Welcome to the Life of a “Dog Transporter”
Mary Kay Tennant, a long-time Northwood resident, has a different kind of retirement plan. She spends her days rescuing pups from terrible circumstances to drive them across the country to a loving home.
“I was not doing anything, and a friend who got me into fostering asked me to transport some dogs, to keep them from being euthanized,” says Tennant.
Other rescue groups heard about Mrs. Tennant, and her phone started ringing off of the wall.
“Sometimes I am paid, but it is basically gas, meals, and expenses.” She transports dogs around Texas, but the evening that we talked, she was preparing to go to Buffalo, New York—where the temperature was in the 20s.
“I have to transport 30 puppies, and with another driver, we will drive four hours on and four hours off. Now, by myself, I’ve driven all the way to Indiana, and most recently, I did a trip to Mississippi in a day.”
After checking in at home, it was off to Memphis, Tennessee, to deliver nine dogs.
“Somebody says: Let’s go somewhere. I say: How far? I am ready.”
This volunteer job means going in all directions at once!
A widow with two married daughters, her time is her own, so the intrepid 70-year-old rolls onto another off-the-beaten-path to collect more abandoned pups. Before they’re even loaded, here comes another email or voicemail, with instructions for her next run.
“It is all different rescues, from Canada, from Michigan, New York, Connecticut, from right here in San Antonio.”
Grants, foundations, and philanthropists fund many operations.
“Since there is such a stray problem in San Antonio and the valley, a lot of dogs would be euthanized if rescues did not pick them up.”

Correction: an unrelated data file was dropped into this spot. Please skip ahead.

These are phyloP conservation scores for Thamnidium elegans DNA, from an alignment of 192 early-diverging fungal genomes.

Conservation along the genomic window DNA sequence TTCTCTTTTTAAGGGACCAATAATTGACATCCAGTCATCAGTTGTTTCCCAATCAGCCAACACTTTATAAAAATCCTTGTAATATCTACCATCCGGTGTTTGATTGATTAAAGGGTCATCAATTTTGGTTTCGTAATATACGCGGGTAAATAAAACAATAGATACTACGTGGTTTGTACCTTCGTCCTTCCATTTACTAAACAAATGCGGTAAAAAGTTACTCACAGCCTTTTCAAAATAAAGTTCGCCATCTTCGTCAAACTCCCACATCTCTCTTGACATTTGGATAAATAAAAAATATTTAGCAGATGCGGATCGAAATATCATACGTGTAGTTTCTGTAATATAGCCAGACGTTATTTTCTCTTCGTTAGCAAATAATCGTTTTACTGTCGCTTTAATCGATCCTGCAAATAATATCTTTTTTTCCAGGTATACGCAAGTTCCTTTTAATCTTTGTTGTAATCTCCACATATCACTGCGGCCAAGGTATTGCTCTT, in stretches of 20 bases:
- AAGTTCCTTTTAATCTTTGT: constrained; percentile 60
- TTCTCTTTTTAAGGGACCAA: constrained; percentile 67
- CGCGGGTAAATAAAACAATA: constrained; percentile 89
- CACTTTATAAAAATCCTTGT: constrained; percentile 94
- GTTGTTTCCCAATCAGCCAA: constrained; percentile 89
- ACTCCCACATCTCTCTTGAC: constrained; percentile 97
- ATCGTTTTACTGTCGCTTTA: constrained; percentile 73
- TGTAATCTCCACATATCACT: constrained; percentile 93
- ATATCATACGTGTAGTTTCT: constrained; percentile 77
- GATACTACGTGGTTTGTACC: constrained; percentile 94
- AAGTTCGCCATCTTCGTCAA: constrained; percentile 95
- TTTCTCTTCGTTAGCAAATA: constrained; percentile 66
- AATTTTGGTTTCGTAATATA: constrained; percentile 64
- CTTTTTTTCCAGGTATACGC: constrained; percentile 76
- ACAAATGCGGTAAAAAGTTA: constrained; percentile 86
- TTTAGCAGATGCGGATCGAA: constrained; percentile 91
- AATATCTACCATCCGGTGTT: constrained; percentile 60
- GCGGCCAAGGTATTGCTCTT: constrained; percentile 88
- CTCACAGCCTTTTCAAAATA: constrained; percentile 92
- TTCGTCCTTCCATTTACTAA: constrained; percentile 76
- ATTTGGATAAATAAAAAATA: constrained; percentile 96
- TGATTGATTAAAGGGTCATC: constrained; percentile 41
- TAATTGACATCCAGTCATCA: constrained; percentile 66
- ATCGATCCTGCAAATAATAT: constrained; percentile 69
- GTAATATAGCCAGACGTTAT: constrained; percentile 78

But in northern states, stray dogs are rare and, therefore, precious. “I have one lady in Connecticut who cannot get enough dogs. We just transported ten to her on Wednesday. They have no difficulty having them adopted them out.”
Why does Texas have a problem and Connecticut does not?
“People here don’t have money for spay and neuter, or they breed them.”
Quarantine is the first order of business to ensure that the animals don’t have distemper or another transmittable disease.
“Many of them are very scared because all they have known is street life or shelter life. Some are older dogs that owners have surrendered. They get a new puppy, and they get rid of the old.”
Ageism is a problem in my world too.
It’s become prevalent to transport pets.
Some transporters are big operations, with trailers or vans to ferry 50 to 60 homeless hounds.
Some programs fly dogs to their new owner, courtesy of volunteer pilots.
Mary Kay does pick-ups and deliveries about five days a week, but most of her trips are just half a day or so, which still allows her to foster.
“The foster dog I had recently had seizures and needed medicine three times a day, once at midnight. No one is in the kennel then.”
“It fills me with happiness because many dogs won’t be euthanized and will have found a home to lead a happy life the rest of their days. Sometimes, they come to give me a lick, telling me that they are glad for me to be there.”
Until next month!
By Berit Mason